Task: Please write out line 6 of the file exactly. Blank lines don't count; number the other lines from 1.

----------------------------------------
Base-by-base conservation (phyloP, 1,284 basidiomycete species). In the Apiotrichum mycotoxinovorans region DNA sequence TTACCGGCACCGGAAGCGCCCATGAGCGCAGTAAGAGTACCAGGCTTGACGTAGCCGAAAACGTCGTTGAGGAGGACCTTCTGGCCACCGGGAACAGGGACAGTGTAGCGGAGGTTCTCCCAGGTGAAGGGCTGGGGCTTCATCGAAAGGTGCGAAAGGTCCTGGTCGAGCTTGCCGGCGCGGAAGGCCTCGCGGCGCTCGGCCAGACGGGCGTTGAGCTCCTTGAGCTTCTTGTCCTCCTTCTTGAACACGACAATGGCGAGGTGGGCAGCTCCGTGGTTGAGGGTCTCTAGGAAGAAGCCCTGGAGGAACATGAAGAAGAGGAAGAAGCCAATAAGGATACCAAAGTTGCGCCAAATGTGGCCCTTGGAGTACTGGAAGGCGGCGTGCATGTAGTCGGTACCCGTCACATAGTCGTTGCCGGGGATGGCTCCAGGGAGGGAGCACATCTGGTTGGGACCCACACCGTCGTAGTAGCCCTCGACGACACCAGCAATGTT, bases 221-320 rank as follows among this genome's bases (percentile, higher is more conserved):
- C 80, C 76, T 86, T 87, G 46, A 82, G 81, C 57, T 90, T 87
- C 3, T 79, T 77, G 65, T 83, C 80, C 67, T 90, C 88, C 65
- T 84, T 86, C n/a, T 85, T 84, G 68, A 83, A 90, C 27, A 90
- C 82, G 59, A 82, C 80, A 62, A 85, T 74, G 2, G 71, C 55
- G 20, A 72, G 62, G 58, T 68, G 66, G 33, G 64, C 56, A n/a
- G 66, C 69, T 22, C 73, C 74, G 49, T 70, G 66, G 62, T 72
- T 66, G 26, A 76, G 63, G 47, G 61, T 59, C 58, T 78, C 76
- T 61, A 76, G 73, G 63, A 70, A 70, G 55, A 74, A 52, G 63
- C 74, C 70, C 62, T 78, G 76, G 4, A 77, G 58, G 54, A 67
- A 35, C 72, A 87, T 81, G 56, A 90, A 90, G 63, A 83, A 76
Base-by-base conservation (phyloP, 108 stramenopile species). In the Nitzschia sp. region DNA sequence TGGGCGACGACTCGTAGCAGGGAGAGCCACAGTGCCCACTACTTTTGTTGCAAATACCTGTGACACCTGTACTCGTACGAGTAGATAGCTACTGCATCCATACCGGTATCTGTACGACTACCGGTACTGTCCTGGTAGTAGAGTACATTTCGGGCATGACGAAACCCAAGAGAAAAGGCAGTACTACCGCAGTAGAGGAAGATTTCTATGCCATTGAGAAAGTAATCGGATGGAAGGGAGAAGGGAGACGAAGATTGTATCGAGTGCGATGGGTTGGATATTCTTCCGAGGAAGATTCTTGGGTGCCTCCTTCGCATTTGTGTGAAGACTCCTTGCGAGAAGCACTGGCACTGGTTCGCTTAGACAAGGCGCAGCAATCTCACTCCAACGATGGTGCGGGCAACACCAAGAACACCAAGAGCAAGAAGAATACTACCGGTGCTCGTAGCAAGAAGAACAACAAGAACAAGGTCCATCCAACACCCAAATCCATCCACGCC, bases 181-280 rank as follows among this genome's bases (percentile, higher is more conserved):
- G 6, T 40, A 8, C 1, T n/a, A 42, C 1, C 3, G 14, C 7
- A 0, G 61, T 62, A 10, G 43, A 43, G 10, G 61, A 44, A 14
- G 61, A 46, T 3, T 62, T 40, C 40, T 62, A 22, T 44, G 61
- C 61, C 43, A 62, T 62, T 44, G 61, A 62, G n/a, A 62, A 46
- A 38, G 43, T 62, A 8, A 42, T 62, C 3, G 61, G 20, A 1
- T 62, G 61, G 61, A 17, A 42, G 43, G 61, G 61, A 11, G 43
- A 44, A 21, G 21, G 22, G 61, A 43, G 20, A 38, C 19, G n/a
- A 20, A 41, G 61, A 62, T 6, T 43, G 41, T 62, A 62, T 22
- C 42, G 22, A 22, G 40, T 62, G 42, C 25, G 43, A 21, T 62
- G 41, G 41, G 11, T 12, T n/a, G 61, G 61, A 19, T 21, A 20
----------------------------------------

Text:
- G 20, A 72, G 62, G 58, T 68, G 66, G 33, G 64, C 56, A n/a